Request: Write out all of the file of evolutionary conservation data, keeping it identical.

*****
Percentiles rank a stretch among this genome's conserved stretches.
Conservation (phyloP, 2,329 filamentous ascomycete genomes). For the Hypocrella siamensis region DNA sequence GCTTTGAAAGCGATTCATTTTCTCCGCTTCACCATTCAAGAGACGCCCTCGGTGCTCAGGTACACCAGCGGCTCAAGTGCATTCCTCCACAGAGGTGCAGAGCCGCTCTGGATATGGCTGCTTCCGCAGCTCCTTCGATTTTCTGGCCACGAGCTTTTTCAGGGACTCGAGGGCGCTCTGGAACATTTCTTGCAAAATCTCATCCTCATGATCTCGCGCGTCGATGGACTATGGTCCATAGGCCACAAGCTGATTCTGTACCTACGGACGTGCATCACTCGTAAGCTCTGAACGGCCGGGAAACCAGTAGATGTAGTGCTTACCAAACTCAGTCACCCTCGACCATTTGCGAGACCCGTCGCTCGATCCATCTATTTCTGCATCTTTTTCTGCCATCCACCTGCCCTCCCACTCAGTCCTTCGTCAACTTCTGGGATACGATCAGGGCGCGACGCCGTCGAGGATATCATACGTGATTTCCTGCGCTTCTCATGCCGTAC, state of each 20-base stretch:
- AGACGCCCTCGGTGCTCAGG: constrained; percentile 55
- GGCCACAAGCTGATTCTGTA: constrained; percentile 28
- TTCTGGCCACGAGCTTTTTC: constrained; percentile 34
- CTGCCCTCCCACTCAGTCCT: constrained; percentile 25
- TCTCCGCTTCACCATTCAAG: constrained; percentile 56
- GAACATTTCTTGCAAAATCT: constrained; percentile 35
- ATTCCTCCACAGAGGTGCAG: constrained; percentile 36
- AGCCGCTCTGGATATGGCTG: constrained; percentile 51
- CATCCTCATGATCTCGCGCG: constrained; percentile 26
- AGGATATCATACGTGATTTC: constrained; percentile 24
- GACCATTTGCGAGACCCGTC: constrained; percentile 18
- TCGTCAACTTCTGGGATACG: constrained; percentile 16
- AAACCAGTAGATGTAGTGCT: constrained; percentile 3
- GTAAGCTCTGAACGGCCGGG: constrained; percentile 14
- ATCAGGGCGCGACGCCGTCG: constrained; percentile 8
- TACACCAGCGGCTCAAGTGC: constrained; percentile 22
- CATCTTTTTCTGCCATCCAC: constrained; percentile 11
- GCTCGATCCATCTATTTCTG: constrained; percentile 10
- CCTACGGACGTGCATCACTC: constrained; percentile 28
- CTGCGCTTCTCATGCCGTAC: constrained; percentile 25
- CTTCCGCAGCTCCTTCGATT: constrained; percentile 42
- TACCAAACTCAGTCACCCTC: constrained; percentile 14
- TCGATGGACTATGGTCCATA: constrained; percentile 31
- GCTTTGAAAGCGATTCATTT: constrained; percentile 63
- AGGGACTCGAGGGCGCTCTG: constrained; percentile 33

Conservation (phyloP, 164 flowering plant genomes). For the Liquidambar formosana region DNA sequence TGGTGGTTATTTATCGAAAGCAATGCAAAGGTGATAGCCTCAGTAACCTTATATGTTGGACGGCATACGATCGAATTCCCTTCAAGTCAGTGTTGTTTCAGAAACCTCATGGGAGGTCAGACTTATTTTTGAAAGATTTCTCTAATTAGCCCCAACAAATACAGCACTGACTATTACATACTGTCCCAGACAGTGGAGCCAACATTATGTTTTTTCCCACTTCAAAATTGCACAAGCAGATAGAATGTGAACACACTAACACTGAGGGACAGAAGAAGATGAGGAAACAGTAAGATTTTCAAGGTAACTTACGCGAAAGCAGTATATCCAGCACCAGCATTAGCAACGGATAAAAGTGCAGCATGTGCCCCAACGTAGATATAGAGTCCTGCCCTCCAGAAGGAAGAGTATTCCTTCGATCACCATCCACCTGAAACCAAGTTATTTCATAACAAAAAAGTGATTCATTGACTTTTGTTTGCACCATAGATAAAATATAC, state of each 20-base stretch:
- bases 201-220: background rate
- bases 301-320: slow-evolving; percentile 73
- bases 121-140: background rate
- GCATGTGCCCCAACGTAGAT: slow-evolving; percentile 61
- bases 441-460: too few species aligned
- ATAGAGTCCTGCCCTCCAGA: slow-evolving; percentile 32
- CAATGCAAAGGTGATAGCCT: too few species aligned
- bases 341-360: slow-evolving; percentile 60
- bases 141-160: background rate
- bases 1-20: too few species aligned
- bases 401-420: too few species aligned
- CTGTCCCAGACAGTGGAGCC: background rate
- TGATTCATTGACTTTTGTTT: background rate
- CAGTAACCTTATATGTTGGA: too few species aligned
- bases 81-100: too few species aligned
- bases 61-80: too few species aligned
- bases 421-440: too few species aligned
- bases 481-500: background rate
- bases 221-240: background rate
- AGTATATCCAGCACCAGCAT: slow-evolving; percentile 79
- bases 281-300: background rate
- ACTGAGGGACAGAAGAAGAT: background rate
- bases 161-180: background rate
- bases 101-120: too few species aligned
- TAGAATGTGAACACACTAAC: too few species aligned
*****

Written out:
Percentiles rank a stretch among this genome's conserved stretches.
Conservation (phyloP, 2,329 filamentous ascomycete genomes). For the Hypocrella siamensis region DNA sequence GCTTTGAAAGCGATTCATTTTCTCCGCTTCACCATTCAAGAGACGCCCTCGGTGCTCAGGTACACCAGCGGCTCAAGTGCATTCCTCCACAGAGGTGCAGAGCCGCTCTGGATATGGCTGCTTCCGCAGCTCCTTCGATTTTCTGGCCACGAGCTTTTTCAGGGACTCGAGGGCGCTCTGGAACATTTCTTGCAAAATCTCATCCTCATGATCTCGCGCGTCGATGGACTATGGTCCATAGGCCACAAGCTGATTCTGTACCTACGGACGTGCATCACTCGTAAGCTCTGAACGGCCGGGAAACCAGTAGATGTAGTGCTTACCAAACTCAGTCACCCTCGACCATTTGCGAGACCCGTCGCTCGATCCATCTATTTCTGCATCTTTTTCTGCCATCCACCTGCCCTCCCACTCAGTCCTTCGTCAACTTCTGGGATACGATCAGGGCGCGACGCCGTCGAGGATATCATACGTGATTTCCTGCGCTTCTCATGCCGTAC, state of each 20-base stretch:
- AGACGCCCTCGGTGCTCAGG: constrained; percentile 55
- GGCCACAAGCTGATTCTGTA: constrained; percentile 28
- TTCTGGCCACGAGCTTTTTC: constrained; percentile 34
- CTGCCCTCCCACTCAGTCCT: constrained; percentile 25
- TCTCCGCTTCACCATTCAAG: constrained; percentile 56
- GAACATTTCTTGCAAAATCT: constrained; percentile 35
- ATTCCTCCACAGAGGTGCAG: constrained; percentile 36
- AGCCGCTCTGGATATGGCTG: constrained; percentile 51
- CATCCTCATGATCTCGCGCG: constrained; percentile 26
- AGGATATCATACGTGATTTC: constrained; percentile 24
- GACCATTTGCGAGACCCGTC: constrained; percentile 18
- TCGTCAACTTCTGGGATACG: constrained; percentile 16
- AAACCAGTAGATGTAGTGCT: constrained; percentile 3
- GTAAGCTCTGAACGGCCGGG: constrained; percentile 14
- ATCAGGGCGCGACGCCGTCG: constrained; percentile 8
- TACACCAGCGGCTCAAGTGC: constrained; percentile 22
- CATCTTTTTCTGCCATCCAC: constrained; percentile 11
- GCTCGATCCATCTATTTCTG: constrained; percentile 10
- CCTACGGACGTGCATCACTC: constrained; percentile 28
- CTGCGCTTCTCATGCCGTAC: constrained; percentile 25
- CTTCCGCAGCTCCTTCGATT: constrained; percentile 42
- TACCAAACTCAGTCACCCTC: constrained; percentile 14
- TCGATGGACTATGGTCCATA: constrained; percentile 31
- GCTTTGAAAGCGATTCATTT: constrained; percentile 63
- AGGGACTCGAGGGCGCTCTG: constrained; percentile 33

Conservation (phyloP, 164 flowering plant genomes). For the Liquidambar formosana region DNA sequence TGGTGGTTATTTATCGAAAGCAATGCAAAGGTGATAGCCTCAGTAACCTTATATGTTGGACGGCATACGATCGAATTCCCTTCAAGTCAGTGTTGTTTCAGAAACCTCATGGGAGGTCAGACTTATTTTTGAAAGATTTCTCTAATTAGCCCCAACAAATACAGCACTGACTATTACATACTGTCCCAGACAGTGGAGCCAACATTATGTTTTTTCCCACTTCAAAATTGCACAAGCAGATAGAATGTGAACACACTAACACTGAGGGACAGAAGAAGATGAGGAAACAGTAAGATTTTCAAGGTAACTTACGCGAAAGCAGTATATCCAGCACCAGCATTAGCAACGGATAAAAGTGCAGCATGTGCCCCAACGTAGATATAGAGTCCTGCCCTCCAGAAGGAAGAGTATTCCTTCGATCACCATCCACCTGAAACCAAGTTATTTCATAACAAAAAAGTGATTCATTGACTTTTGTTTGCACCATAGATAAAATATAC, state of each 20-base stretch:
- bases 201-220: background rate
- bases 301-320: slow-evolving; percentile 73
- bases 121-140: background rate
- GCATGTGCCCCAACGTAGAT: slow-evolving; percentile 61
- bases 441-460: too few species aligned
- ATAGAGTCCTGCCCTCCAGA: slow-evolving; percentile 32
- CAATGCAAAGGTGATAGCCT: too few species aligned
- bases 341-360: slow-evolving; percentile 60
- bases 141-160: background rate
- bases 1-20: too few species aligned
- bases 401-420: too few species aligned
- CTGTCCCAGACAGTGGAGCC: background rate
- TGATTCATTGACTTTTGTTT: background rate
- CAGTAACCTTATATGTTGGA: too few species aligned
- bases 81-100: too few species aligned
- bases 61-80: too few species aligned
- bases 421-440: too few species aligned
- bases 481-500: background rate
- bases 221-240: background rate
- AGTATATCCAGCACCAGCAT: slow-evolving; percentile 79
- bases 281-300: background rate
- ACTGAGGGACAGAAGAAGAT: background rate
- bases 161-180: background rate
- bases 101-120: too few species aligned
- TAGAATGTGAACACACTAAC: too few species aligned